The Amateur Parker
Times Gone By, Trends in the Works
Melissa Bean Sterzick
A new year is a lovely thing. A fresh calendar is so refreshing after a December spent perfecting at least three of the Seven Deadly Sins.
There have been times in my life when I found the new year a bit depressing. It’s easily bogged down by the daunting task of evaluating last year’s successes and failures, and setting new year’s resolutions accordingly. And then there’s that horrible “Auld Lang Syne” song to put you over the edge.
I haven’t made any resolutions this year, and I’m pleased by my disinterest. Last year, I went against a long-time policy against the practice and made a few. Only one of them stuck, but it was the only one I really meant to keep, and I was pleased by my dedication. During the first week of 2013, I vowed I would learn to relax. After a year of practicing yoga, avoiding caffeine and going to bed early, I still can’t meditate, but I can think about it without laughing. I call that improvement.
I was thinking about what resolutions the parking industry might set for this year, so I used Google to research parking trends. (The Internet is the ultimate bibliography.)
I’m not a trendy girl by any means. I didn’t know that the term “throw shade” is Twitter for “criticize”; I didn’t buy skinny jeans until last year – but I will leave the fashion commentary to more stylish writers; and I don’t use Facebook to discuss how I feel about health care reform. I try to keep up, but my goal is to fly under the radar in all regions, except my top three: family, home, work.
Parking trends are easy targets for the resolute. I park all day long, and as member of the parking public, I chose my three favorite.
The word “sustainability” has begun to take on the emptiness of a term used too often to mean too many things – or nothing at all. I try not to say it because I feel like a blowhard when I do.
I don’t spend my time telling other people to be more environmentally aware; I just try to do my best, in my life and in my home, to respect the planet and its resources. I don’t have Birkenstocks or hairy armpits, and it’s not 1960, so anybody who thinks the previous statement is just a nod to the hippie era needs to take step forward into the 21st century.
People who care about Mother Earth don’t call it that anymore, but they are increasing in numbers, and any industry would be wise to recognize this is not a passing phase.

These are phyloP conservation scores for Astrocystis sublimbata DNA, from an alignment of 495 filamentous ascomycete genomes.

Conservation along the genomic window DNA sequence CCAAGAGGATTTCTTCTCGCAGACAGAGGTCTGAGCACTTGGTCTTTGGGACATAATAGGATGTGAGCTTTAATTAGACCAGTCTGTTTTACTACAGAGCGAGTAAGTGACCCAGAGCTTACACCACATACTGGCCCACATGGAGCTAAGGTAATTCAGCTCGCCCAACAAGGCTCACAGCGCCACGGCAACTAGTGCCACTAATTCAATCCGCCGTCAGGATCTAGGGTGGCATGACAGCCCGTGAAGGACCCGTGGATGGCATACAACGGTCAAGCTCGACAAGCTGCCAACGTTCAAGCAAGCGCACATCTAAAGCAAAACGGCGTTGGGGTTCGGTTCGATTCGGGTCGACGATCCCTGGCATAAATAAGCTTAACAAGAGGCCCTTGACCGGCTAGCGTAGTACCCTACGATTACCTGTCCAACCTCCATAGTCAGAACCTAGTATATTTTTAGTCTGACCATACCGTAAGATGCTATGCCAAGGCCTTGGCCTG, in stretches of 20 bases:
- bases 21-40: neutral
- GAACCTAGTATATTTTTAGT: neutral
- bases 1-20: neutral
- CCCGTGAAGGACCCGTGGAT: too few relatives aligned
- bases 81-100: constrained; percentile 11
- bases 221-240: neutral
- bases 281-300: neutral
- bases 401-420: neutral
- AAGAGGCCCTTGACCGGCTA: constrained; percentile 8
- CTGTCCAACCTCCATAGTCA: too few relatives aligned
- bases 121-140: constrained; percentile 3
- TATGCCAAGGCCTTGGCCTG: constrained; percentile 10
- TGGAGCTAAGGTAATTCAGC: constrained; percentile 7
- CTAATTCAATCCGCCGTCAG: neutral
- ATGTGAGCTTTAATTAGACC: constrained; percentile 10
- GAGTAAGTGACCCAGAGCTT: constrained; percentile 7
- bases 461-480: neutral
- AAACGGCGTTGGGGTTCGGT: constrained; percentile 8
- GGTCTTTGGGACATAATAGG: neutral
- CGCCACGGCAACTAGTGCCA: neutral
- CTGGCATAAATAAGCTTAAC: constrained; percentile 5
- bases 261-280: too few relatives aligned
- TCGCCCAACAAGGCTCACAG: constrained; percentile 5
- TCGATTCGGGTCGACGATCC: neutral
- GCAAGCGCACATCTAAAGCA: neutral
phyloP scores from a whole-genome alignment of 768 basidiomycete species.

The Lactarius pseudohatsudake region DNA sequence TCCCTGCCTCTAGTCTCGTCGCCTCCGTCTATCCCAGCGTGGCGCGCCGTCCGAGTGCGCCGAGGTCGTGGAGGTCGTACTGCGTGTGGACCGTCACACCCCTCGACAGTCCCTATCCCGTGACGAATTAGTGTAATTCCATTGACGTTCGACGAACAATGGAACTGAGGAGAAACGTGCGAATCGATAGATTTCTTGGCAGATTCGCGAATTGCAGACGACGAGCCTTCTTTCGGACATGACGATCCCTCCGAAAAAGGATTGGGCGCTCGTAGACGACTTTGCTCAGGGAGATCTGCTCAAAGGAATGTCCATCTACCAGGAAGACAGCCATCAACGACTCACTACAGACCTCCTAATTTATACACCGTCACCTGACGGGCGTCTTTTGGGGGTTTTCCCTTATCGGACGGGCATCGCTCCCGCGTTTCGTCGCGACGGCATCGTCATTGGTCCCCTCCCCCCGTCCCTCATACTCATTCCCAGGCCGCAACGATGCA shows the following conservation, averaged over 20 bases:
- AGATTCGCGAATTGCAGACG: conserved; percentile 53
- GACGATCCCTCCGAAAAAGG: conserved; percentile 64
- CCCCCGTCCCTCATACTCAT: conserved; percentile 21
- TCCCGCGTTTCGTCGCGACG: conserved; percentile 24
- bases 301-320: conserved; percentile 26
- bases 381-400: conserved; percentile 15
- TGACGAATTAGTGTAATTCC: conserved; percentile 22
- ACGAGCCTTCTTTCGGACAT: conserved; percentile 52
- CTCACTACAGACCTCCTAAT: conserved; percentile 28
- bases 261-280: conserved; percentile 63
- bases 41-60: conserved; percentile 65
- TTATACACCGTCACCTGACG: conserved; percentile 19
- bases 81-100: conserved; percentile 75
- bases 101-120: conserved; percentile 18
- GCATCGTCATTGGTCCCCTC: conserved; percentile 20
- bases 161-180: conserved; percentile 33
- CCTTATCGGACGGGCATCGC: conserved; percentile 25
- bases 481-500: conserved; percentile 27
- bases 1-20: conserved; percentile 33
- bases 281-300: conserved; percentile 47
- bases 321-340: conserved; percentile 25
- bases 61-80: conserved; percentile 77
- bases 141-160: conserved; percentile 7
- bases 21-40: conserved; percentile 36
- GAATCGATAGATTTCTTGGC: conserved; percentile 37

It would be great if the parking industry could embrace this sustainability trend in a way that was truly meaningful, not just a gimmick to attract hipsters. I’m no parking consultant, so I can’t say which exact practices are sustainable when it comes to the industry. I don’t pretend to be an expert, but the guide I use in my quest to save the Earth for my great grandchildren is: Consume less, waste less.
Anything worth having anymore starts with an “I” or an “E,” so ePayment is approaching superstar status. My parents paid cash for most everything, and I grew up thinking that was normal and sensible; but in my lifetime, the tide has turned.
The ATM card is king and the credit card an impatient heir. I can’t be counted on to have cash in my purse ever, and find it annoying when I have to go get some from the bank, or frequent an establishment that won’t take anything else.
Making payment easier for parkers is a fantastic trend. Paying by cellphone, using a credit card at a meter, and parking by GPS are all terrific ideas in my book. People really like it when parking is a nonevent.
Park and walk
This is one I made up. In communities with a downtown area, parking operators could focus on getting people to park and then walk. I’ve read (on the Internet, again) that a cultural shift is bringing people back into urban areas, because they would rather walk or bike to school or work or the market.
Not every city can be reconfigured for this dynamic, but parking lots can be set up as starting points for those who wish to stroll. No, parkers don’t need any special incentive, but marketing is not about incentive; it’s about perception.
They might park and walk without your input, but if you call yourself “The Hub,” or offer bikes to rent or a nice map of downtown hotspots, you might be a “destination” parking spot, not a default.
I’m going to continue my quest for relaxation this year, even though calling it a “quest” quadruples the pressure quotient. Maybe I’ll call it a “journey.” That sounds more conducive to inner peace, and yet another nod to the hippie movement.
Other than that, if pressed to make any kind of resolution, I think I might agree to stop quoting the Internet every time I want to share my opinion.
Melissa Bean Sterzick is Parking Today’s proofreader, occasional writer and amateur parker. She can be reached at Melissa@parkingtoday.com.
Article Abstract from January, 2014